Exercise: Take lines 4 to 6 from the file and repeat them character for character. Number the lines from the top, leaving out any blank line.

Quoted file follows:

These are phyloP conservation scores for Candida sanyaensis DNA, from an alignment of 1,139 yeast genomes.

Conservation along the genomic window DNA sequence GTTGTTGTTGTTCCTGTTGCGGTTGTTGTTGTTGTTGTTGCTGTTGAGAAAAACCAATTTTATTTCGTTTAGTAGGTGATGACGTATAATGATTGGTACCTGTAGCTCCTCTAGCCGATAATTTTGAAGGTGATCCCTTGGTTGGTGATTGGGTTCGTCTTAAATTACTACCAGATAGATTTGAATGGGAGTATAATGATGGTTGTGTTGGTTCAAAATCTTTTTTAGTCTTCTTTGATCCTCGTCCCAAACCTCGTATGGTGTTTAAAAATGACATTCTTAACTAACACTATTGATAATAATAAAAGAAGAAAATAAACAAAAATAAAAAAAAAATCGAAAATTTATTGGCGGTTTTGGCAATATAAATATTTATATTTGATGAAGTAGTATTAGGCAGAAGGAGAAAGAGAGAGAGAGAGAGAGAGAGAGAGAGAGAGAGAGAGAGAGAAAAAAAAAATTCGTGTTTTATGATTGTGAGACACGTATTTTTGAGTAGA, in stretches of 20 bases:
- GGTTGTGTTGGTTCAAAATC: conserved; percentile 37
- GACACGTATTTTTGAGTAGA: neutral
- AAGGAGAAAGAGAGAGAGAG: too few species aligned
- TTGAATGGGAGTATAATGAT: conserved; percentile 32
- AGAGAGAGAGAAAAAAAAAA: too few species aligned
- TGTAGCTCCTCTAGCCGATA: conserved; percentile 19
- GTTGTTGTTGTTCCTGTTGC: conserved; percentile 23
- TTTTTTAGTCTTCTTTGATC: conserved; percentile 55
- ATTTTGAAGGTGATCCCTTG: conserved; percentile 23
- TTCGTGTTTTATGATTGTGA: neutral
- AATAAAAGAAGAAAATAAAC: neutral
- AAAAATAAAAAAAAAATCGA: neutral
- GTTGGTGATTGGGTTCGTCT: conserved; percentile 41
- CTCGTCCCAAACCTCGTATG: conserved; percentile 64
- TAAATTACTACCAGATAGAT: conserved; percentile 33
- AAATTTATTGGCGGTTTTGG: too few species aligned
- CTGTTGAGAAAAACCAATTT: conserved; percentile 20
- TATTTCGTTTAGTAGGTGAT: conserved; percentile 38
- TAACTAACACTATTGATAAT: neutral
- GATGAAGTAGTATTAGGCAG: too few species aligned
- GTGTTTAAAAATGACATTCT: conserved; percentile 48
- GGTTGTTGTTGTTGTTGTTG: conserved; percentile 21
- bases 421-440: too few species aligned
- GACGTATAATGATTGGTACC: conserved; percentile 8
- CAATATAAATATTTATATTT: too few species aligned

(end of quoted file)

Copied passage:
- GACACGTATTTTTGAGTAGA: neutral
- AAGGAGAAAGAGAGAGAGAG: too few species aligned
- TTGAATGGGAGTATAATGAT: conserved; percentile 32